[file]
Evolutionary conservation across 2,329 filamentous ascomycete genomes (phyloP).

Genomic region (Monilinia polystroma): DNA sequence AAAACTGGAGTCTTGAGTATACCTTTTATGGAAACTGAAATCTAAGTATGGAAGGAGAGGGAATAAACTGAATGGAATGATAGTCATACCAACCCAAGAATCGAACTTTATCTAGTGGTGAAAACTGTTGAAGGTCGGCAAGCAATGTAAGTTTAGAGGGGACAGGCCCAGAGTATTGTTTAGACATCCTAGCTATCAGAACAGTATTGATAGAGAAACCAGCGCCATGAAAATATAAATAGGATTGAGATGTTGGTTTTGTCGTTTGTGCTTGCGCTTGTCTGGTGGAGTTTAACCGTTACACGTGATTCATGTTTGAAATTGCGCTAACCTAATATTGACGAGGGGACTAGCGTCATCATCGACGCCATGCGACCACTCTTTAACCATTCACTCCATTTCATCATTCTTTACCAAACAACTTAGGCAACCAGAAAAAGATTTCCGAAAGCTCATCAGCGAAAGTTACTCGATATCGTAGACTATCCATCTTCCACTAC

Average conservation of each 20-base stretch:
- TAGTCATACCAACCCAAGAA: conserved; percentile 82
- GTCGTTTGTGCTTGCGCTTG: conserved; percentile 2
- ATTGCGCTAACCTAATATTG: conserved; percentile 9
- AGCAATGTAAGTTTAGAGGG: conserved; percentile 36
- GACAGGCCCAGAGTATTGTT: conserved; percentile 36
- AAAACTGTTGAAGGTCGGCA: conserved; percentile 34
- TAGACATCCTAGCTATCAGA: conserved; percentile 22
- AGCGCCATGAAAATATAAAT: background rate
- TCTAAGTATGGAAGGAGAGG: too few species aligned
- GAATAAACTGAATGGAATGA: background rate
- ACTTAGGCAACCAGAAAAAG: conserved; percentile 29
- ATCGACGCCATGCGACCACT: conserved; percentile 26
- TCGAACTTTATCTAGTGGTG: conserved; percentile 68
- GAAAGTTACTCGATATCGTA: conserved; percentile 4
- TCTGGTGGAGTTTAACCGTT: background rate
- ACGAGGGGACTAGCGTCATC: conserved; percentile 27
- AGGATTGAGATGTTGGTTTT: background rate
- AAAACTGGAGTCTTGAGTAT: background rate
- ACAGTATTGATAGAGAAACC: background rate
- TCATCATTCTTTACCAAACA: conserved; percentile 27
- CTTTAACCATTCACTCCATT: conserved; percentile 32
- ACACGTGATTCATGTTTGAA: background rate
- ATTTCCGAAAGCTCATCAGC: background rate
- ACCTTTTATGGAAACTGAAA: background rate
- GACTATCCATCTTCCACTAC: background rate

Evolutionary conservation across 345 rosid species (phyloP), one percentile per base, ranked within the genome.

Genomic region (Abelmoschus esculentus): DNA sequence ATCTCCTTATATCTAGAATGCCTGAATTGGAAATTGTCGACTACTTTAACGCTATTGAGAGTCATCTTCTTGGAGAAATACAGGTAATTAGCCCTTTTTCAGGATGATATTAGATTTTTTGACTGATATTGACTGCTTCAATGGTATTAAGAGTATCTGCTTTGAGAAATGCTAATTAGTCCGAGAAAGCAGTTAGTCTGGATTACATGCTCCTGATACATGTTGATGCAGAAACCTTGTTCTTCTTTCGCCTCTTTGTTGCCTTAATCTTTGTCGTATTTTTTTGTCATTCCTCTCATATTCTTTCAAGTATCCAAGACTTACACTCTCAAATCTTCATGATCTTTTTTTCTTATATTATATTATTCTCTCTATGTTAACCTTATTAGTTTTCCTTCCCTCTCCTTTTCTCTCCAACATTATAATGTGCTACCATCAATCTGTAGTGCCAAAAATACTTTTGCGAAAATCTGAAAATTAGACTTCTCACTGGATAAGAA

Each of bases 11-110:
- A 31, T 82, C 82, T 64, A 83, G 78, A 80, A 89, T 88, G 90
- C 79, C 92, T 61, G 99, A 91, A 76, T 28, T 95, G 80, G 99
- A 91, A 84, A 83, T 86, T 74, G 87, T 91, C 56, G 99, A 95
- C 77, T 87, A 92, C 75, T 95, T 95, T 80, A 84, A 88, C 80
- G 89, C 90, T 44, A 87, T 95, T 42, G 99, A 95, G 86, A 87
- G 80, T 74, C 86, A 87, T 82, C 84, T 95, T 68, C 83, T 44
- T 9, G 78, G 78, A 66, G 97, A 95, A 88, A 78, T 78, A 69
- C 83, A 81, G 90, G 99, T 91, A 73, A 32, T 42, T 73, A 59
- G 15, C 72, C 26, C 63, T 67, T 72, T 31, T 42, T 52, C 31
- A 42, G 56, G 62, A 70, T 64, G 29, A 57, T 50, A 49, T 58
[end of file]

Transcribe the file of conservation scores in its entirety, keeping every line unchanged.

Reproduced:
Evolutionary conservation across 2,329 filamentous ascomycete genomes (phyloP).

Genomic region (Monilinia polystroma): DNA sequence AAAACTGGAGTCTTGAGTATACCTTTTATGGAAACTGAAATCTAAGTATGGAAGGAGAGGGAATAAACTGAATGGAATGATAGTCATACCAACCCAAGAATCGAACTTTATCTAGTGGTGAAAACTGTTGAAGGTCGGCAAGCAATGTAAGTTTAGAGGGGACAGGCCCAGAGTATTGTTTAGACATCCTAGCTATCAGAACAGTATTGATAGAGAAACCAGCGCCATGAAAATATAAATAGGATTGAGATGTTGGTTTTGTCGTTTGTGCTTGCGCTTGTCTGGTGGAGTTTAACCGTTACACGTGATTCATGTTTGAAATTGCGCTAACCTAATATTGACGAGGGGACTAGCGTCATCATCGACGCCATGCGACCACTCTTTAACCATTCACTCCATTTCATCATTCTTTACCAAACAACTTAGGCAACCAGAAAAAGATTTCCGAAAGCTCATCAGCGAAAGTTACTCGATATCGTAGACTATCCATCTTCCACTAC

Average conservation of each 20-base stretch:
- TAGTCATACCAACCCAAGAA: conserved; percentile 82
- GTCGTTTGTGCTTGCGCTTG: conserved; percentile 2
- ATTGCGCTAACCTAATATTG: conserved; percentile 9
- AGCAATGTAAGTTTAGAGGG: conserved; percentile 36
- GACAGGCCCAGAGTATTGTT: conserved; percentile 36
- AAAACTGTTGAAGGTCGGCA: conserved; percentile 34
- TAGACATCCTAGCTATCAGA: conserved; percentile 22
- AGCGCCATGAAAATATAAAT: background rate
- TCTAAGTATGGAAGGAGAGG: too few species aligned
- GAATAAACTGAATGGAATGA: background rate
- ACTTAGGCAACCAGAAAAAG: conserved; percentile 29
- ATCGACGCCATGCGACCACT: conserved; percentile 26
- TCGAACTTTATCTAGTGGTG: conserved; percentile 68
- GAAAGTTACTCGATATCGTA: conserved; percentile 4
- TCTGGTGGAGTTTAACCGTT: background rate
- ACGAGGGGACTAGCGTCATC: conserved; percentile 27
- AGGATTGAGATGTTGGTTTT: background rate
- AAAACTGGAGTCTTGAGTAT: background rate
- ACAGTATTGATAGAGAAACC: background rate
- TCATCATTCTTTACCAAACA: conserved; percentile 27
- CTTTAACCATTCACTCCATT: conserved; percentile 32
- ACACGTGATTCATGTTTGAA: background rate
- ATTTCCGAAAGCTCATCAGC: background rate
- ACCTTTTATGGAAACTGAAA: background rate
- GACTATCCATCTTCCACTAC: background rate

Evolutionary conservation across 345 rosid species (phyloP), one percentile per base, ranked within the genome.

Genomic region (Abelmoschus esculentus): DNA sequence ATCTCCTTATATCTAGAATGCCTGAATTGGAAATTGTCGACTACTTTAACGCTATTGAGAGTCATCTTCTTGGAGAAATACAGGTAATTAGCCCTTTTTCAGGATGATATTAGATTTTTTGACTGATATTGACTGCTTCAATGGTATTAAGAGTATCTGCTTTGAGAAATGCTAATTAGTCCGAGAAAGCAGTTAGTCTGGATTACATGCTCCTGATACATGTTGATGCAGAAACCTTGTTCTTCTTTCGCCTCTTTGTTGCCTTAATCTTTGTCGTATTTTTTTGTCATTCCTCTCATATTCTTTCAAGTATCCAAGACTTACACTCTCAAATCTTCATGATCTTTTTTTCTTATATTATATTATTCTCTCTATGTTAACCTTATTAGTTTTCCTTCCCTCTCCTTTTCTCTCCAACATTATAATGTGCTACCATCAATCTGTAGTGCCAAAAATACTTTTGCGAAAATCTGAAAATTAGACTTCTCACTGGATAAGAA

Each of bases 11-110:
- A 31, T 82, C 82, T 64, A 83, G 78, A 80, A 89, T 88, G 90
- C 79, C 92, T 61, G 99, A 91, A 76, T 28, T 95, G 80, G 99
- A 91, A 84, A 83, T 86, T 74, G 87, T 91, C 56, G 99, A 95
- C 77, T 87, A 92, C 75, T 95, T 95, T 80, A 84, A 88, C 80
- G 89, C 90, T 44, A 87, T 95, T 42, G 99, A 95, G 86, A 87
- G 80, T 74, C 86, A 87, T 82, C 84, T 95, T 68, C 83, T 44
- T 9, G 78, G 78, A 66, G 97, A 95, A 88, A 78, T 78, A 69
- C 83, A 81, G 90, G 99, T 91, A 73, A 32, T 42, T 73, A 59
- G 15, C 72, C 26, C 63, T 67, T 72, T 31, T 42, T 52, C 31
- A 42, G 56, G 62, A 70, T 64, G 29, A 57, T 50, A 49, T 58